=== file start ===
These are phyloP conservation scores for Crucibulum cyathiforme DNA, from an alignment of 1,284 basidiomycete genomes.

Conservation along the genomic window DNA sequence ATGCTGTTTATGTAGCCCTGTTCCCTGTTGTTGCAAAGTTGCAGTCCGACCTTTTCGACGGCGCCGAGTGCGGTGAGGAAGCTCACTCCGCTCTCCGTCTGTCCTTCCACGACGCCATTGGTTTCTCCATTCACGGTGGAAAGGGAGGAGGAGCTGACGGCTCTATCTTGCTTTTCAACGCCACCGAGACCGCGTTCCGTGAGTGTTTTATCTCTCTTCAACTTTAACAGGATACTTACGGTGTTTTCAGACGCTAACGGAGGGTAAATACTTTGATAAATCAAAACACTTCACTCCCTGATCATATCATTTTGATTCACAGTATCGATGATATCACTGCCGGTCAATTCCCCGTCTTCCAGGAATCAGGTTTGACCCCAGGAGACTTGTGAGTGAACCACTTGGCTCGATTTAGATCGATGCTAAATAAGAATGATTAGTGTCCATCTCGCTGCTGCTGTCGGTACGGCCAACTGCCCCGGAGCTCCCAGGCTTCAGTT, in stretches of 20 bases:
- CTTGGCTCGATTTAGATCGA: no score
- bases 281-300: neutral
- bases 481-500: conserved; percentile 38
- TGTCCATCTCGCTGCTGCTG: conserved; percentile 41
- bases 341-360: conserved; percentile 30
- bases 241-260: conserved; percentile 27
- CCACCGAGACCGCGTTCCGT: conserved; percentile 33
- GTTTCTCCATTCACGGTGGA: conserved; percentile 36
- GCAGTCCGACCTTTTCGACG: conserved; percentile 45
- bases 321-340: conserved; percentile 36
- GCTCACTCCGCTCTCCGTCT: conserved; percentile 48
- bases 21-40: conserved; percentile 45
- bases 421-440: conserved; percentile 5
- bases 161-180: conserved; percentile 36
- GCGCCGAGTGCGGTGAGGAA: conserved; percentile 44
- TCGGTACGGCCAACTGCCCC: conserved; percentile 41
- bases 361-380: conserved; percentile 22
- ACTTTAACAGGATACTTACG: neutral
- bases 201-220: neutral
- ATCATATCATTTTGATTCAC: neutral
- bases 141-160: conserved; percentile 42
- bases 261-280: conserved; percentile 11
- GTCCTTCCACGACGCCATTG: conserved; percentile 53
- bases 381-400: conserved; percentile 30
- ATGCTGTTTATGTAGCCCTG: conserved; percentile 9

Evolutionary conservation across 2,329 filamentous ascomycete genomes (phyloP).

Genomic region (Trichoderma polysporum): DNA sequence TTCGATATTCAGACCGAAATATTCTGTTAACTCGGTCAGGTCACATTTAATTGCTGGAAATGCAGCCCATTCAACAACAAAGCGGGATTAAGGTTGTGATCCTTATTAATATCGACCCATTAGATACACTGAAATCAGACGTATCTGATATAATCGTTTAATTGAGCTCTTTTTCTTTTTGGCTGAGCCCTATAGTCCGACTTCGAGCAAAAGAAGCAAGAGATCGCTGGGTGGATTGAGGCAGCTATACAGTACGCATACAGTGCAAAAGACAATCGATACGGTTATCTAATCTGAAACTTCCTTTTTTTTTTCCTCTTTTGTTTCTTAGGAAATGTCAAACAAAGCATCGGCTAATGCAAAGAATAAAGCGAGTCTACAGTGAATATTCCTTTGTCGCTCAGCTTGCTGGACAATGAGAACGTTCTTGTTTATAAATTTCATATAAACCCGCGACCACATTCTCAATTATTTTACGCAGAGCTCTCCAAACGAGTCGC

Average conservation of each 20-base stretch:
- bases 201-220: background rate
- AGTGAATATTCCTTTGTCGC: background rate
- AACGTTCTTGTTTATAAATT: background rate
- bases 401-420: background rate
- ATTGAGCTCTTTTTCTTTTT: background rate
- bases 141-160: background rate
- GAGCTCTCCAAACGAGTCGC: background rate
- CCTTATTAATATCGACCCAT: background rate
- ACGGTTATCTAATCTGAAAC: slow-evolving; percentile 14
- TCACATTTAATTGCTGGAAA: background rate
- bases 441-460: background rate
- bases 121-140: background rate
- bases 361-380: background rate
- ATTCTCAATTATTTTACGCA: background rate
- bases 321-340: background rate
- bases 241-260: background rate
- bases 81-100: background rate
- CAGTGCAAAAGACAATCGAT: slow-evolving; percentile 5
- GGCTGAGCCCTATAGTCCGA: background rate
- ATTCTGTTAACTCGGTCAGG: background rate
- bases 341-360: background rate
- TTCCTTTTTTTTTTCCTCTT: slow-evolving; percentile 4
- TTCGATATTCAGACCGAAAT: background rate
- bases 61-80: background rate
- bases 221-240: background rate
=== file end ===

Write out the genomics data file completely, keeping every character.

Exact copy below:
These are phyloP conservation scores for Crucibulum cyathiforme DNA, from an alignment of 1,284 basidiomycete genomes.

Conservation along the genomic window DNA sequence ATGCTGTTTATGTAGCCCTGTTCCCTGTTGTTGCAAAGTTGCAGTCCGACCTTTTCGACGGCGCCGAGTGCGGTGAGGAAGCTCACTCCGCTCTCCGTCTGTCCTTCCACGACGCCATTGGTTTCTCCATTCACGGTGGAAAGGGAGGAGGAGCTGACGGCTCTATCTTGCTTTTCAACGCCACCGAGACCGCGTTCCGTGAGTGTTTTATCTCTCTTCAACTTTAACAGGATACTTACGGTGTTTTCAGACGCTAACGGAGGGTAAATACTTTGATAAATCAAAACACTTCACTCCCTGATCATATCATTTTGATTCACAGTATCGATGATATCACTGCCGGTCAATTCCCCGTCTTCCAGGAATCAGGTTTGACCCCAGGAGACTTGTGAGTGAACCACTTGGCTCGATTTAGATCGATGCTAAATAAGAATGATTAGTGTCCATCTCGCTGCTGCTGTCGGTACGGCCAACTGCCCCGGAGCTCCCAGGCTTCAGTT, in stretches of 20 bases:
- CTTGGCTCGATTTAGATCGA: no score
- bases 281-300: neutral
- bases 481-500: conserved; percentile 38
- TGTCCATCTCGCTGCTGCTG: conserved; percentile 41
- bases 341-360: conserved; percentile 30
- bases 241-260: conserved; percentile 27
- CCACCGAGACCGCGTTCCGT: conserved; percentile 33
- GTTTCTCCATTCACGGTGGA: conserved; percentile 36
- GCAGTCCGACCTTTTCGACG: conserved; percentile 45
- bases 321-340: conserved; percentile 36
- GCTCACTCCGCTCTCCGTCT: conserved; percentile 48
- bases 21-40: conserved; percentile 45
- bases 421-440: conserved; percentile 5
- bases 161-180: conserved; percentile 36
- GCGCCGAGTGCGGTGAGGAA: conserved; percentile 44
- TCGGTACGGCCAACTGCCCC: conserved; percentile 41
- bases 361-380: conserved; percentile 22
- ACTTTAACAGGATACTTACG: neutral
- bases 201-220: neutral
- ATCATATCATTTTGATTCAC: neutral
- bases 141-160: conserved; percentile 42
- bases 261-280: conserved; percentile 11
- GTCCTTCCACGACGCCATTG: conserved; percentile 53
- bases 381-400: conserved; percentile 30
- ATGCTGTTTATGTAGCCCTG: conserved; percentile 9

Evolutionary conservation across 2,329 filamentous ascomycete genomes (phyloP).

Genomic region (Trichoderma polysporum): DNA sequence TTCGATATTCAGACCGAAATATTCTGTTAACTCGGTCAGGTCACATTTAATTGCTGGAAATGCAGCCCATTCAACAACAAAGCGGGATTAAGGTTGTGATCCTTATTAATATCGACCCATTAGATACACTGAAATCAGACGTATCTGATATAATCGTTTAATTGAGCTCTTTTTCTTTTTGGCTGAGCCCTATAGTCCGACTTCGAGCAAAAGAAGCAAGAGATCGCTGGGTGGATTGAGGCAGCTATACAGTACGCATACAGTGCAAAAGACAATCGATACGGTTATCTAATCTGAAACTTCCTTTTTTTTTTCCTCTTTTGTTTCTTAGGAAATGTCAAACAAAGCATCGGCTAATGCAAAGAATAAAGCGAGTCTACAGTGAATATTCCTTTGTCGCTCAGCTTGCTGGACAATGAGAACGTTCTTGTTTATAAATTTCATATAAACCCGCGACCACATTCTCAATTATTTTACGCAGAGCTCTCCAAACGAGTCGC

Average conservation of each 20-base stretch:
- bases 201-220: background rate
- AGTGAATATTCCTTTGTCGC: background rate
- AACGTTCTTGTTTATAAATT: background rate
- bases 401-420: background rate
- ATTGAGCTCTTTTTCTTTTT: background rate
- bases 141-160: background rate
- GAGCTCTCCAAACGAGTCGC: background rate
- CCTTATTAATATCGACCCAT: background rate
- ACGGTTATCTAATCTGAAAC: slow-evolving; percentile 14
- TCACATTTAATTGCTGGAAA: background rate
- bases 441-460: background rate
- bases 121-140: background rate
- bases 361-380: background rate
- ATTCTCAATTATTTTACGCA: background rate
- bases 321-340: background rate
- bases 241-260: background rate
- bases 81-100: background rate
- CAGTGCAAAAGACAATCGAT: slow-evolving; percentile 5
- GGCTGAGCCCTATAGTCCGA: background rate
- ATTCTGTTAACTCGGTCAGG: background rate
- bases 341-360: background rate
- TTCCTTTTTTTTTTCCTCTT: slow-evolving; percentile 4
- TTCGATATTCAGACCGAAAT: background rate
- bases 61-80: background rate
- bases 221-240: background rate